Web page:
/

Central government, Naha still divided on sovereignty celebration

JIJI

The central government and Okinawa Prefecture remain far apart over holding a state-sponsored ceremony April 28 to celebrate the 61st anniversary of the restoration of sovereignty to Japan after its defeat in World War II.

Since Okinawa was kept under U.S. control even after the April 28, 1952, effectuation of the San Francisco Peace Treaty, which ended the postwar Occupation by the Allied Powers, people in the prefecture are strongly opposed to the central government’s decision to mark the day with celebration.

In the prefecture, April 28 has long been remembered as a day of humiliation. Many residents think Okinawa was abandoned by the Japanese government on that day in 1952.

On March 29, the Okinawa Prefectural Assembly unanimously passed a resolution protesting the ceremony, which will be held in Tokyo.

Amid strong public opposition to the event, Okinawa Gov. Hirokazu Nakaima decided not to attend the ceremony but instead send Vice Gov. Kurayoshi Takara on his behalf.

But Takeshi Noda, chief of the Liberal Democratic Party’s tax panel and the main driver of the ceremony, stressed the significance of the April 28 event.

“It is important for the Japanese people to review why the country went to war, why it was defeated and how it was governed during the Occupation period,” Noda said.

In its campaign platform for the House of Representatives election last December, the LDP, which was then the biggest opposition party, included plans to hold the ceremony for the first time ever, on April 28, to mark the recovery of Japan’s of sovereignty.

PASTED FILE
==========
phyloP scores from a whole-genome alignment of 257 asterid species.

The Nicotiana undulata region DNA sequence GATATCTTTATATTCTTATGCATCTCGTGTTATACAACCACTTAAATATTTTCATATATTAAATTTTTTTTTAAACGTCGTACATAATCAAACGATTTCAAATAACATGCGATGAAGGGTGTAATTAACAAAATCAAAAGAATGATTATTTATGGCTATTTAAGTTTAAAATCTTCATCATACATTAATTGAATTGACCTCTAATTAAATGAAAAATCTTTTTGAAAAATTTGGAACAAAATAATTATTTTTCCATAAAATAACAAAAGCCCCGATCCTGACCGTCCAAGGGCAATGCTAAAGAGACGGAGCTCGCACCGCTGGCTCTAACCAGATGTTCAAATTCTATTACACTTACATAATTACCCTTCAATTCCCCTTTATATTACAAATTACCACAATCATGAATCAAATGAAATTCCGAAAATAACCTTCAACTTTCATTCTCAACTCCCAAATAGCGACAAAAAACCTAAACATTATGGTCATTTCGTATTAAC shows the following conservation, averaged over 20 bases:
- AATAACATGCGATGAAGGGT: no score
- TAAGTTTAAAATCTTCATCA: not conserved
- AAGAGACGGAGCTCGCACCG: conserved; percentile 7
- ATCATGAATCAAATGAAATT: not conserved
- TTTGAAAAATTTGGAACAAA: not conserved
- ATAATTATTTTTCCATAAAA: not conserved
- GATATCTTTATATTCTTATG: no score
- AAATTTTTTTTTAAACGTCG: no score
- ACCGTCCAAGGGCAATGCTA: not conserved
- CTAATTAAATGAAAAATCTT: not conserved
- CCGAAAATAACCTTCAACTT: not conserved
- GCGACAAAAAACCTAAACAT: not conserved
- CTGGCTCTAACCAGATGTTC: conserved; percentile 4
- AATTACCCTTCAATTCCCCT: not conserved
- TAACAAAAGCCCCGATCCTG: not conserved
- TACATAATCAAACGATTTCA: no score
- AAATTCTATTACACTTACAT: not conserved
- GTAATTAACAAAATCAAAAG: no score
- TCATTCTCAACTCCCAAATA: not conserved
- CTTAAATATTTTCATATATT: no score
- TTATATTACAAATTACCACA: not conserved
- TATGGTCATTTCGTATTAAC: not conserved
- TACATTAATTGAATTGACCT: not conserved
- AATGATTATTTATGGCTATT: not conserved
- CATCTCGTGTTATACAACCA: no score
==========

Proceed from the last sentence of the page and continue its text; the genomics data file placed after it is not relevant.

After the party ousted the Democratic Party of Japan from power in the election, the government of Prime Minister Shinzo Abe, who also heads the LDP, made a decision on the event at a Cabinet meeting on March 12.

The Amami Islands, which belong to Kagoshima Prefecture, and the Ogasawara Islands, situated some 1,000 km south of Tokyo, were also kept under U.S. control after the San Francisco treaty took effect.

For people in Okinawa, however, it is emotionally difficult to accept the sovereignty ceremony because its own reversion to Japan took longer than the return of the two island chains, and the U.S. military presence in Okinawa remains heavy.

The Amami Islands were returned in 1953, the Ogasawara Islands in 1968 and Okinawa in 1972.

Traffic and other accidents and crimes involving U.S. servicemen have been frequent in Okinawa. Yet, Abe is believed to have decided to hold the April 28 ceremony to demonstrate Japan’s uncompromising stance over sovereignty and territorial issues, sources said. Japan is embroiled in disputes with China over the Senkakus, with South Korea over two islands in the Sea of Japan, and with Russia over four islands off Hokkaido.